Type: Research Article
ISSN: 0959-0552

Keywords

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Article
Publication date: 17 September 2020

Yanzhi Wang, Hongliang Lu and Dahai Wang

The topic of impulsive buying has been studied by researchers for nearly 70 years and made a large number of valuable discoveries. However, most of the existing research…

Abstract

Purpose

The topic of impulsive buying has been studied by researchers for nearly 70 years and made a large number of valuable discoveries. However, most of the existing research studies focused on the impulse buying behavior in the context of single person shopping from the perspective of individuals and lack of research on impulse buying behavior in the context of shopping with others from the perspective of communities. Given that consumers' decision-making in the presence of others is significantly different from that when they are alone, it is necessary to probe into the internal mechanism of impulse purchase behavior in the context of shopping with others.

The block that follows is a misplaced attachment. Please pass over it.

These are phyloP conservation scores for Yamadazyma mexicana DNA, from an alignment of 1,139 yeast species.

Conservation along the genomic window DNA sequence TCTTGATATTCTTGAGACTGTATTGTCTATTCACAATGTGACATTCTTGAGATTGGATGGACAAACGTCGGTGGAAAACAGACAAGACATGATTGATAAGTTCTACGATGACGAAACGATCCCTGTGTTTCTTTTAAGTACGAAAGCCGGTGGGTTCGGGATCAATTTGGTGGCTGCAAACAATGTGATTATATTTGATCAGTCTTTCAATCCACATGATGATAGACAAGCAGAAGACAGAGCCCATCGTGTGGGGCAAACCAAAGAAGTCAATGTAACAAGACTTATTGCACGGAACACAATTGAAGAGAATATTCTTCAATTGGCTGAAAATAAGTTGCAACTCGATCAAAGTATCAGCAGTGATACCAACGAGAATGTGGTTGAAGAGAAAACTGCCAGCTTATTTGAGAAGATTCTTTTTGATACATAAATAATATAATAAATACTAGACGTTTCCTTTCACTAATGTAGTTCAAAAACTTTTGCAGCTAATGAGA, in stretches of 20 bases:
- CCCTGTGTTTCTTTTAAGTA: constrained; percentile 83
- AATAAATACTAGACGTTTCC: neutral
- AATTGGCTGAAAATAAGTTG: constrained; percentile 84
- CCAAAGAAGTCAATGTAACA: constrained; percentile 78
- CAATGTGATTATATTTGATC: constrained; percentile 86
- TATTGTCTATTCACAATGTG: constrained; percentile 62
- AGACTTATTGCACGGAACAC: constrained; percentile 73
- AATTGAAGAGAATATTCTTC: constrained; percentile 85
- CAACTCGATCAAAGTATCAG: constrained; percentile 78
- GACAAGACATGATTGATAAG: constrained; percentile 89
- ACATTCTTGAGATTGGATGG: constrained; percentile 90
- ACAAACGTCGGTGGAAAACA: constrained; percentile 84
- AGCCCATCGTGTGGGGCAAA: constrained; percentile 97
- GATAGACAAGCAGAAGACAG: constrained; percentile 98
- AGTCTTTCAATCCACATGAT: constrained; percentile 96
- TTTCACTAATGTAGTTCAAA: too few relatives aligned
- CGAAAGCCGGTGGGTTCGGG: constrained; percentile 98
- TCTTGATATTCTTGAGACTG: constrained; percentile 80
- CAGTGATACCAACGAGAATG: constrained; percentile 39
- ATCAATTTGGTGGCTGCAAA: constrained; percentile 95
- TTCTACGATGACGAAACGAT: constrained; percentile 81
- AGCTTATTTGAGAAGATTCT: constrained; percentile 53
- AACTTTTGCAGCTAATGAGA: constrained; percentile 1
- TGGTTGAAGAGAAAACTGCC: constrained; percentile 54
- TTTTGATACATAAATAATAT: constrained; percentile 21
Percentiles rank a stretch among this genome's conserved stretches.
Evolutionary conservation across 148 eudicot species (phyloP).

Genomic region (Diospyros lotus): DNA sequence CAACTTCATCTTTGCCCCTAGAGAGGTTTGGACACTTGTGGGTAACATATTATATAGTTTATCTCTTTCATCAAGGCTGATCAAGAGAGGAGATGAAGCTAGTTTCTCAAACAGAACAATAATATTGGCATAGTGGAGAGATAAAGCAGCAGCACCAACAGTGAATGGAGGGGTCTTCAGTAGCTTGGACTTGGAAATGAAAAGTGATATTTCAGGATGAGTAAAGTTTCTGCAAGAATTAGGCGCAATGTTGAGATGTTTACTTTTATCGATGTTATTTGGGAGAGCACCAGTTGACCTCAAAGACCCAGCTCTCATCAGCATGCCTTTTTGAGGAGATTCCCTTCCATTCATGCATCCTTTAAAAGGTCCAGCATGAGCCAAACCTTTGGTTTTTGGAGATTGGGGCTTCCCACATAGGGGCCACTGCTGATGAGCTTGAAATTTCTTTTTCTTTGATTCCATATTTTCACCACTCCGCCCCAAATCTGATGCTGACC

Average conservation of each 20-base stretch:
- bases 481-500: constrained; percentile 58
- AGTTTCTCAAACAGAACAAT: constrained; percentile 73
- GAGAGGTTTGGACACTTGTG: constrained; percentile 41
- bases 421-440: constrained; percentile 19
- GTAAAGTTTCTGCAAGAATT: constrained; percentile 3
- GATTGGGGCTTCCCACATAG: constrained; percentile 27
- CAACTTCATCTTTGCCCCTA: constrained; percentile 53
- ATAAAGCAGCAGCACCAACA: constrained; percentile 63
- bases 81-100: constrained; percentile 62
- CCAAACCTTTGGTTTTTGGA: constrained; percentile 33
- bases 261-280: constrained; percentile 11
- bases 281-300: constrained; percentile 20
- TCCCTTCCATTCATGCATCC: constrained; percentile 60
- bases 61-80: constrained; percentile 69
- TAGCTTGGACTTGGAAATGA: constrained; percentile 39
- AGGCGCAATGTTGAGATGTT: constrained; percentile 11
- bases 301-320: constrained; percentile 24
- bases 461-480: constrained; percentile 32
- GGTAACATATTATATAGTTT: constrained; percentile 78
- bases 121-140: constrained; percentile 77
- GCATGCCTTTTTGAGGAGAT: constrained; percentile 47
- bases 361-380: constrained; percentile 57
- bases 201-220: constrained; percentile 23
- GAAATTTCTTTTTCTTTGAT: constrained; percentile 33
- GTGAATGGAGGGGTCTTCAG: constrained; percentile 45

Design/methodology/approach

In total three experiments were used to test the hypothesis. Study 1 examines the differences in the motivation of impulsive desire among consumers with different impulsive traits. A total of 240 undergraduates were recruited to participate in the study. The purpose of study 2 is to examine the effect of external attribution on consumer guilt, which leads to the failure of self-control. A total of 256 undergraduate students participated in the study 2. The purpose of study 3 was to test the moderating effect of the intensity of ties on the impact of goal on impulse purchase intention. A total of 240 subjects participated in study 3.